Plugins common interface

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This page explains what plugins must implement, whatever the plugin type is.

A plugin is made out of 2 or more files correctly placed in PBS file system. Once the files are put correctly, it is needed to restart PBS for the plugins to be taken into account.

Contents

[edit] Description

First, each plugin begins with a description file, stored in the directory storing plugins of the desired type. Its name should be PluginName.desc.rb

The description file has to give some metadata about the plugin in a specific method:

module PBS

  module PluginType

    module Description

      class PluginName

        # Give the description of this plugin
        #
        # Return:
        # * map<Symbol,Object>: Information on the plugin: the following symbols can be provided:
        # ** :title (_String_): Name of the plugin
        # ** :description (_String_): Quick description
        # ** :bitmapName (_String_): Sub-path to the icon (from the Graphics/ directory)
        # ** :gemsDependencies (map<String,String>): List of require names to satisfy, with their corresponding gem install command
        # ** :libsDependencies (map<String,String>): List of library names to satisfy, with their corresponding URL to download from
        # ** :enabled (_Boolean_): Is this plugin enabled ?
        def pluginInfo
          return {
            # ...
          }
        end

      end

    end

  end

end

Please note the following important points:

  • The module hierarchy has to be respected.
  • The module name which has to be the Plugin type, that is the sub-directory name of the Plugins/ directory where the plugin is located (i.e. Types, Imports, Integration...)
  • The class name which has to be the Plugin name, that is the name of the plugin file (without extension).

The return value of the pluginInfo can be easily set following the notation:

:Symbol => Value

When you want to specify several symbols, separate them with ',' character. You can separate with new lines for your convenience.

For example:

return {
  :title => 'Shell Command',
  :description => 'Command line to be executed by a local shell',
  :bitmapName => 'Run.png'
}

[edit] Plugin file

Once the plugin description file is created, the real plugin file is stored just next to its description file, with .rb extension (i.e. PluginName.rb).

This file has to declare a class for the plugin:

module PBS

  module PluginType

    class PluginName

      # ...
 
    end

  end

end

Please note the following important points:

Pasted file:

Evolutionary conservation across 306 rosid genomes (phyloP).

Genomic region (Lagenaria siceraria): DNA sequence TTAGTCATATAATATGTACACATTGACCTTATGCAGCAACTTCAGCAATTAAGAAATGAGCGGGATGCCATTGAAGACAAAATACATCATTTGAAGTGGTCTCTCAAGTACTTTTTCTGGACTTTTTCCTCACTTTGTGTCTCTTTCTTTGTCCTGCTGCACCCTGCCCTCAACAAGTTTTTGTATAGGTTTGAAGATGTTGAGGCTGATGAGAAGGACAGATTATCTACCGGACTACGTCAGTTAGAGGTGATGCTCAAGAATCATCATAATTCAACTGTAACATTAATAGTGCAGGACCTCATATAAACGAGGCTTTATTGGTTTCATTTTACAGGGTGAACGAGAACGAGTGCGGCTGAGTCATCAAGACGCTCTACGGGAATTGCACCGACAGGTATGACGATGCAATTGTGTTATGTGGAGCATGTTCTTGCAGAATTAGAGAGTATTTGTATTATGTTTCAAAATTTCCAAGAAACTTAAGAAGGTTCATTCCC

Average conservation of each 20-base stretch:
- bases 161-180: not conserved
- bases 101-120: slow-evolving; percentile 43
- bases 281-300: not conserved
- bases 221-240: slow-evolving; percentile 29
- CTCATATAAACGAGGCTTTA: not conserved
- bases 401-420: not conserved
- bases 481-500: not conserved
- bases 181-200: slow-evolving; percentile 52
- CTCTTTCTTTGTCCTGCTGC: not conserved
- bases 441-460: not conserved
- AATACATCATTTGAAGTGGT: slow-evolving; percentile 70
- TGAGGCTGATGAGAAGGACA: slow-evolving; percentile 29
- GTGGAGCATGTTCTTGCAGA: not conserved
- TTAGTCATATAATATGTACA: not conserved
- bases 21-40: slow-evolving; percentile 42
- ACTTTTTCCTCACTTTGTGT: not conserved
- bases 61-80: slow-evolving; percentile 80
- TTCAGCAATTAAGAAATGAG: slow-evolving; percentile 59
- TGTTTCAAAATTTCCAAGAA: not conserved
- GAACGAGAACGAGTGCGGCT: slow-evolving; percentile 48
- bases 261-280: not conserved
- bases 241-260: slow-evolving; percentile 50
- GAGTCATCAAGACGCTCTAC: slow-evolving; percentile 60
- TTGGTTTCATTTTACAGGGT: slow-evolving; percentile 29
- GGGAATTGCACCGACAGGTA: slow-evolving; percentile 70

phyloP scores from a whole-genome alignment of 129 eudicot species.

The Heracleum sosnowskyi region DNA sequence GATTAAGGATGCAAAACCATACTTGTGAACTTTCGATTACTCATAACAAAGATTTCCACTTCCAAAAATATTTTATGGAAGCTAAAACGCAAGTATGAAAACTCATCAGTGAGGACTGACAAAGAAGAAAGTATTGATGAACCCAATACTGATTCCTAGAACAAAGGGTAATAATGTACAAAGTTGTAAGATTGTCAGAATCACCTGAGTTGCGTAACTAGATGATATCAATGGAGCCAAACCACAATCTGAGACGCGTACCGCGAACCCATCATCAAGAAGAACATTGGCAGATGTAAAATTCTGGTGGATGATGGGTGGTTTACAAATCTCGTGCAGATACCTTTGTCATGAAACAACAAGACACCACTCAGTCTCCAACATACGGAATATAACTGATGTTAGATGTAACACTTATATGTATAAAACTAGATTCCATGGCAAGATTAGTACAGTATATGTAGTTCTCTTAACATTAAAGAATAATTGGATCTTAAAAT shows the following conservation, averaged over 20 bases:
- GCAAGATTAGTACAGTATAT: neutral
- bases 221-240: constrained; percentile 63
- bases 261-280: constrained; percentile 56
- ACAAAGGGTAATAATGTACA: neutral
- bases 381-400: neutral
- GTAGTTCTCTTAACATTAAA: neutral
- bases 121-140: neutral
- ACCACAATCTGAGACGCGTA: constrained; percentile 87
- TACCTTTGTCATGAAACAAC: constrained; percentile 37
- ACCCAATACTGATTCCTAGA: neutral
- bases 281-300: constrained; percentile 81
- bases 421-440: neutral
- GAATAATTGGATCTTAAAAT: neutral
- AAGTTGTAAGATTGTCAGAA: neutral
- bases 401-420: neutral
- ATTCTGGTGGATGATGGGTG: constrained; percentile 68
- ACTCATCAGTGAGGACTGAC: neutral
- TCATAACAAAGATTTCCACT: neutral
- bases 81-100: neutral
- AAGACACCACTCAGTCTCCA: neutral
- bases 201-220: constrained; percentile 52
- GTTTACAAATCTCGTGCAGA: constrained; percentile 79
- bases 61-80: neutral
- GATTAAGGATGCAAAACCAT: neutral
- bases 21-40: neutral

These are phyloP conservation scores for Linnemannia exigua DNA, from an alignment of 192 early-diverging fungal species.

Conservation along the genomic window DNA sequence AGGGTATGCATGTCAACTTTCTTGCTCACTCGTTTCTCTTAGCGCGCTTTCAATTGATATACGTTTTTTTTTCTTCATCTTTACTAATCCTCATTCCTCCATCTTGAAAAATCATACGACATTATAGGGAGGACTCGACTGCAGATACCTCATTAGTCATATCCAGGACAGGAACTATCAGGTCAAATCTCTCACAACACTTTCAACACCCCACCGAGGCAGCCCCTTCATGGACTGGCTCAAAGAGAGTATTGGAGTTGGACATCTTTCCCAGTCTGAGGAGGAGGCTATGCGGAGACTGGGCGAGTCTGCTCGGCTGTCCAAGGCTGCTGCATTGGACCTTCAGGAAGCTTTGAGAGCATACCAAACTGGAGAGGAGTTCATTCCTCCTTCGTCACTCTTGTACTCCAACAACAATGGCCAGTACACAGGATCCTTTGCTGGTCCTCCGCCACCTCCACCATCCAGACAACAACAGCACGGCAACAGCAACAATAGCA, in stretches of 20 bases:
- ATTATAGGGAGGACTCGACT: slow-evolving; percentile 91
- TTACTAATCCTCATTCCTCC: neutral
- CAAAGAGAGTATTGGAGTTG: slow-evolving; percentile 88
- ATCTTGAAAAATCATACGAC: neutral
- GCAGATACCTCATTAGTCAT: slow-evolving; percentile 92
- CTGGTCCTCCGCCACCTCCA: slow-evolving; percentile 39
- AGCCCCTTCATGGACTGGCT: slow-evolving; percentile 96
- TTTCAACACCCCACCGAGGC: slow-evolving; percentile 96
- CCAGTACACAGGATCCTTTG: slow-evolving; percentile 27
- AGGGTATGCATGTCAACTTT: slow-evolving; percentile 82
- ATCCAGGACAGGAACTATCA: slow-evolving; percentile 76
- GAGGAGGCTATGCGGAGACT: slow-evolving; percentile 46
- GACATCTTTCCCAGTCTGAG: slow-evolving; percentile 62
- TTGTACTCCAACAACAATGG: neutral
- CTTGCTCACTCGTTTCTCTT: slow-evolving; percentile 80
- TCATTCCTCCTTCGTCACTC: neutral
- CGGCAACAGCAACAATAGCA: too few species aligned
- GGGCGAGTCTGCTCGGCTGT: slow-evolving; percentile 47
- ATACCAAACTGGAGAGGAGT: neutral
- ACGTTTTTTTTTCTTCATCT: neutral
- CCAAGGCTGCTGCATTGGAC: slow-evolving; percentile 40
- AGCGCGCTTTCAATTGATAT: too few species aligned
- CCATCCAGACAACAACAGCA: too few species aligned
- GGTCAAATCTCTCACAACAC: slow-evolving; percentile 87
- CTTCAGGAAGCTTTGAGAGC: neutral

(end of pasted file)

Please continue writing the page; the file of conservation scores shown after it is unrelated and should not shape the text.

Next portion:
• The module hierarchy has to be respected.
  • The module name which has to be the Plugin type, that is the sub-directory name of the Plugins/ directory where the plugin is located (i.e. Types, Imports, Integration...)
  • The class name which has to be the Plugin name, that is the name of the plugin file (without extension).

Then the content of the plugin class depends on each plugin type. Please refer to the following links for each plugin type:

Don't hesitate to see the already existing plugins to get it right.

[edit] Dependencies

In the description file, it is possible to specify dependencies (both libraries and gems).

For example:

:gemsDependencies => {
  'sqlite3' => 'sqlite3-ruby --version 1.2.3'
},
:libsDependencies => {
  'sqlite3.dll' => 'http://www.sqlite.org/sqlitedll-3_6_15.zip'
}

[edit] Gems dependencies

It is needed to specify a Gem dependency if your plugin uses a require myrubylib where myrubylib is taken from a Gem to be installed.

In this case, you have to declare a Gem dependency in the plugin description file. For example, if myrubylib is taken from the Gem myGem, you have to specify

:gemsDependencies => {
  'myrubylib' => 'myGem'
}

This will tell PBS to first test if require myrubylib works in the environment of the user, and if it fails, executes gem install myGem at PBS startup time.

[edit] Libraries dependencies

There is exactly the same behaviour for libraries as there is for gems: when a plugin needs to have a specific dynamic library (.dll on Windows, .so on Unix...), the plugin declares it as a library dependency, and gives the location where this library can be downloaded.

For example, if mydll.dll is needed and can be downloaded from http://www.myurl.com/mydll.dll, the plugin description file should specify the following:

:libsDependencies => {
  'mydll.dll' => 'http://www.myurl.com/mydll.dll'
}

Please note that it is possible to specify zip files in the downloadable URLs.

[edit] Shipping dependencies along with the plugin

It is also possible to ship dependencies directly with PBS installation, therefore ensuring it will work without any library/gem download and installation step.

This is the purpose of the ext/ directory in a Release.

For each platform supported by PBS, there is a ext/PlatformName/ directory, containing the following directories:

  • libs/: This directory contains sub-directories storing dynamic libraries. For example, copying mydll.dll in libs/MyDLL/mydll.dll will make PBS load mydll.dll at startup.
  • gems/: This directory contains gems installed directly by PBS. You can install yourself Gems inside, by specifying -i option.

    For example:

    gem install MyGem -i PBSPath/ext/PlatformName/gems
    
  • Any other directory is directly looked for ruby libraries: the required ruby library can be put either in a sub-directory or in a lib/ sub-directory.

    For example:

    PBSPath/ext/PlatformName/MyRubyLib/myrubylib.rb
    

    or

    PBSPath/ext/PlatformName/MyRubyLib/lib/myrubylib.rb
    

Using these methods, you should be able to ship your plugin's dependencies to your users.

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